There is a foreclosure we are making an offer on and are in a multi-offer situation and they've asked for our

Asked by John Suarez, Oceanside, CA Wed Jul 23, 2008

strongest and highest offer. The listing had a pre-approved 10k buyer credit for repairs. What is usually a stronger offer? Asking price with the pre-stated repair credit (10k) or 10k above asking price and waiving the pre-stated credit? There is almost no difference to us (taxes, closing costs) but which would more likely be attractive to the lender? Do most lenders do a 'whole package' price and so these are the equivalent, or would one be more attractive?

Help the community by answering this question:

+ web reference
Web reference:


Jackie, , Santo, TX
Wed Jul 23, 2008
Are you working with an agent or broker? If so you really need to be speaking with them if you have submitted an offer through them.

It is really difficult to give you an answer without knowing the entire situation regarding the property and what other offers have been submitted. I will always speak with the listing agent to try to get an idea of what is needed in the offer for my client to get the deal. Sometimes I will get info and other times the agents are not very cooperative.

The banks are looking for the highest net with a high probability of the deal closing. If you trying to go in with very little down, sometimes a bank will accept a lower offer that has more favorable terms (higher down payment or all cash). They are looking for the highest price, but they also need the deal to close.

If you are not working with an agent or broker, I would be happy to go into much more detail and give you an analysis of the property and to help you determine what you want to do. I work directly with asset management firms and have REO listings, so I do have a pretty good idea of how to structure an offer.

Jay Gedanken
Broker Associate
PineappleHut Realty
1 vote
Kari Shea, Agent, San Diego, CA
Thu Jul 24, 2008
Hi John,

Tony below has his facts straight. The lender wants the best net price, someone with their financing ready to go and is willing to close in the least amount of time possible. As Monique stated, it depends on how badly you want the property.

In our opinion, people can get wooed by a great price and lose site of whether they really like the home.

Best of luck to you,

Mark & Kari Shea
1 vote
Tony Cannon, Agent, Carlsbad, CA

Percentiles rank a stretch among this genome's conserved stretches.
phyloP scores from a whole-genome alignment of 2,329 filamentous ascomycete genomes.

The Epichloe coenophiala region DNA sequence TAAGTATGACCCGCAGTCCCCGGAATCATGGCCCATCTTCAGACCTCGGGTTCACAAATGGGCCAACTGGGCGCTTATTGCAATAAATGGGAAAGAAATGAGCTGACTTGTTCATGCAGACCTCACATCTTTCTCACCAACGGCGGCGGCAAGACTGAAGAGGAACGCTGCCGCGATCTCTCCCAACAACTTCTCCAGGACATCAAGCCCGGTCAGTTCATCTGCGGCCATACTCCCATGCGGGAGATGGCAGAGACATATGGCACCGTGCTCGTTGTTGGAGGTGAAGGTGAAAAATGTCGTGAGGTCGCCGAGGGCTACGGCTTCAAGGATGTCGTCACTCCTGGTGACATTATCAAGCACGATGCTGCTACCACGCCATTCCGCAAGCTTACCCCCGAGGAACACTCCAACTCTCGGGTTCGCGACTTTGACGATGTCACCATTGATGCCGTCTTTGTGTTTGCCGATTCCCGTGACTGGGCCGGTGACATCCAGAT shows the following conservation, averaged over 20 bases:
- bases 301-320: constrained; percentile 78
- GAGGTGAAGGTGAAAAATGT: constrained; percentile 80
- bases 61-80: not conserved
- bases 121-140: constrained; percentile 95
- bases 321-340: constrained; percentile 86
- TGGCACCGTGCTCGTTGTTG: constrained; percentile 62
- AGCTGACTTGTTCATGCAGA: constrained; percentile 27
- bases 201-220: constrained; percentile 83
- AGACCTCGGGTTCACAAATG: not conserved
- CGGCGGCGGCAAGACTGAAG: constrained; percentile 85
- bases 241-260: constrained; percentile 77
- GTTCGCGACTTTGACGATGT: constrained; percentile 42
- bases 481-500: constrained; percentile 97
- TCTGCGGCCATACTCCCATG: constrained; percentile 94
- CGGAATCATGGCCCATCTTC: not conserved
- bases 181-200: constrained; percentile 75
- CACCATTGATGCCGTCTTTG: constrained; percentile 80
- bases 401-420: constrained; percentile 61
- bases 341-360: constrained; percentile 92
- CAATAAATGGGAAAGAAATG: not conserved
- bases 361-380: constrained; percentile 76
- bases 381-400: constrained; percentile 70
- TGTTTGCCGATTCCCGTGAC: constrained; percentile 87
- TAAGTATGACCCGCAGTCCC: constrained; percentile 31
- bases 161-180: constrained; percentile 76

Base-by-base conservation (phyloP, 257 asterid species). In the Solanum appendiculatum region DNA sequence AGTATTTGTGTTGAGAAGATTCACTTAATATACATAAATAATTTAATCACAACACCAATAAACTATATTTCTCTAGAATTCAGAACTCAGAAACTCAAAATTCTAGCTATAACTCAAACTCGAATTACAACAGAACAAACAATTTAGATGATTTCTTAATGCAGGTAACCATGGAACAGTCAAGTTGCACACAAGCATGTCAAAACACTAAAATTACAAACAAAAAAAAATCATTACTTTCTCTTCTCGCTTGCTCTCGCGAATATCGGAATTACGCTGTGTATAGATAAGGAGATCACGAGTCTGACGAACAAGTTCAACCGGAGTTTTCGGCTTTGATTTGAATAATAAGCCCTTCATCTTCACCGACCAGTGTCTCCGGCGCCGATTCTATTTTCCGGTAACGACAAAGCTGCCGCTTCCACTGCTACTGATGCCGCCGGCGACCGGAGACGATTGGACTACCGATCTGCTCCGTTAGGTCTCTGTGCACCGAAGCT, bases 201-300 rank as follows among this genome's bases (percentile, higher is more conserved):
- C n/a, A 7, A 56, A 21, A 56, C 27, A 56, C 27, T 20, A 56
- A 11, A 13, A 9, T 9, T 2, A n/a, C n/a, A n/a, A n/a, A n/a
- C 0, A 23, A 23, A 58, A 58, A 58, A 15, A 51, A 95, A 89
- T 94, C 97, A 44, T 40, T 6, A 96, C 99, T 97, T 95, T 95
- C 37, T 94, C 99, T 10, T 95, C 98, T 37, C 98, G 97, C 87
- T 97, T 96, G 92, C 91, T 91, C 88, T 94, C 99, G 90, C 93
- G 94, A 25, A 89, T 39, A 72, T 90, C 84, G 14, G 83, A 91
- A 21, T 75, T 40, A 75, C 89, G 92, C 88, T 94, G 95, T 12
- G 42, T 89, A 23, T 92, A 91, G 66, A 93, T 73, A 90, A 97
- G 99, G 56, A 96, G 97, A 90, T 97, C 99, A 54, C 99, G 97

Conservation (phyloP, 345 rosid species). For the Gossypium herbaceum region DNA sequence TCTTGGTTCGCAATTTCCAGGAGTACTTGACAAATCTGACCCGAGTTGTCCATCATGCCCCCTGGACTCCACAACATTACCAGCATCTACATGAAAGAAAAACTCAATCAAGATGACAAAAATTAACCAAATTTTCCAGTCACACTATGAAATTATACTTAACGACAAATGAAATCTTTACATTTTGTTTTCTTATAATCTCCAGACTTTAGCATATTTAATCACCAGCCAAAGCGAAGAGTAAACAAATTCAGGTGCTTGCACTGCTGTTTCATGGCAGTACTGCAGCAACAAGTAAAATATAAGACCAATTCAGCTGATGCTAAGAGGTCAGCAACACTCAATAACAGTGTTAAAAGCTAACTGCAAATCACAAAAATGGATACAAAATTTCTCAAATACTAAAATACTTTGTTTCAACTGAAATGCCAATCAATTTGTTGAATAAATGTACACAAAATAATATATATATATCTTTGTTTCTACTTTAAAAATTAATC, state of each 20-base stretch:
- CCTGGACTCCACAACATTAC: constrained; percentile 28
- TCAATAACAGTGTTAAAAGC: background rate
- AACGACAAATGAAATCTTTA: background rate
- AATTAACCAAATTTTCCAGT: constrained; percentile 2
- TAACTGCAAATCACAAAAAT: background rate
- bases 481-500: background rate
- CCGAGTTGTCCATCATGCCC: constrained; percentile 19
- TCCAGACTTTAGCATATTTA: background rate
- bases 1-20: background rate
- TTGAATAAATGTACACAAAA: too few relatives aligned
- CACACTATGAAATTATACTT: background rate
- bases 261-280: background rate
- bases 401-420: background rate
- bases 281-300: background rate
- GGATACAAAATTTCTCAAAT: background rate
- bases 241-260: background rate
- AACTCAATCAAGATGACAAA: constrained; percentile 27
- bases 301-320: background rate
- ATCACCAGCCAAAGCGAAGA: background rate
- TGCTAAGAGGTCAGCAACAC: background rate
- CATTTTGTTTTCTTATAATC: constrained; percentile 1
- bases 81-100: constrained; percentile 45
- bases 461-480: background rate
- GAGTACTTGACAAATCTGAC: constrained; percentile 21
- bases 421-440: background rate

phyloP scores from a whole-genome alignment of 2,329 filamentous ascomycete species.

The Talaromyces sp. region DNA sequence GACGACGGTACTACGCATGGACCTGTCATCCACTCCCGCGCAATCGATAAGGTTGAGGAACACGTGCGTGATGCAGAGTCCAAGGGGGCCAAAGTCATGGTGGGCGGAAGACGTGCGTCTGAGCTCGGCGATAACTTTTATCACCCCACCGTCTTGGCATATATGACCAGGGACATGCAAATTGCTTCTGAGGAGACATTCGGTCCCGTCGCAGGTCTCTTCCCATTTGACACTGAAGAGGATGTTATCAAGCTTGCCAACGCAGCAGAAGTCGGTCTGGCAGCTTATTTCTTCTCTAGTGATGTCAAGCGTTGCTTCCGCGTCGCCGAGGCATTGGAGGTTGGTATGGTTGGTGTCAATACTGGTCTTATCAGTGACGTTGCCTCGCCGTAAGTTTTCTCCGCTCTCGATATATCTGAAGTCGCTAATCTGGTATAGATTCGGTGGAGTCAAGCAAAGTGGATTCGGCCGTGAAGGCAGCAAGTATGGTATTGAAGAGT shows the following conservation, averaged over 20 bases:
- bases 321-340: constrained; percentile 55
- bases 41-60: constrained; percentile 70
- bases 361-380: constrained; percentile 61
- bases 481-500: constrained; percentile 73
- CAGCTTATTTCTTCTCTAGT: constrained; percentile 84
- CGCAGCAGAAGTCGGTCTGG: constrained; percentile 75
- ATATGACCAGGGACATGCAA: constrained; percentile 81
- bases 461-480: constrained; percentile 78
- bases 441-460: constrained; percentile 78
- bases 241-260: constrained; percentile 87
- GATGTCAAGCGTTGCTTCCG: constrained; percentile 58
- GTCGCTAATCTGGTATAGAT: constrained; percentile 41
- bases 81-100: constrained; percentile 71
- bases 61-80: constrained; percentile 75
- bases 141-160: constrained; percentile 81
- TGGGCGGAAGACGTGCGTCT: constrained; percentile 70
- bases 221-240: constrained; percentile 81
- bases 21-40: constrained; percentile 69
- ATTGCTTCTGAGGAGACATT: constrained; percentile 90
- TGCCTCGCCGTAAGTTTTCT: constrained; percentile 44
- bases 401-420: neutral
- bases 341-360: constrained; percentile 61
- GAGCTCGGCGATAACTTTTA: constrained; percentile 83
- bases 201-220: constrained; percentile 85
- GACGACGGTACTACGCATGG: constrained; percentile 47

Wed Jul 23, 2008
An experienced agent knows how to represent your best interests in a multiple offer situation. And multiple offers are very common on well priced bank owned homes in good condition. "Highest and best" usually means best bottom line price(purchase price less any credits or closing costs) for the seller as well as best financing, highest deposit, and quickest closing.

If you wrote your offer with the listing agent, you are doing yourself an injustice. They represent the bank. It doesn't cost you anything to have a buyer's agent, and you will get someone who is strictly on your side.
1 vote
Monique & Joe…, Agent, Beverly Hills, CA
Wed Jul 23, 2008
My experience is that the lenders/reos usually look at the bottom line. If this is a good deal. I would make the offer as attractive as possible. Waive termite inpection or repairs, keep your inspection contingency short, show your down payment (proof of funds), decline the 10k credit and go over the asking price if you can. Ask you agent to do comps and determine if even by doing that, it's a good value. What matters most is home much you want the house.
1 vote
Ruben Sanchez, Agent, El Cajon, CA
Wed Jul 23, 2008
Hello Mr. Saurez, Multi-Units are a very good investment for positive Cash Flow, banks are looking for the best Cash/Loan Offer.My expierence with a multi-units, I closed escrow with the offer the Banker was interested, we came in as an Back Offer and the Banker liked our creative offer. After close of Escrow a $10,000 credit for investors repairs. As a License Contractor I was able to utilize buyers $10k to upgrade thier, Plumbing,Electrical,A/C and Heat. Keep me posted if your are in-need of my professional advice.
Ruben Sanchez/Broker-Contractor
Web Reference:
0 votes
Search Advice
Ask our community a question

Email me when…

Learn more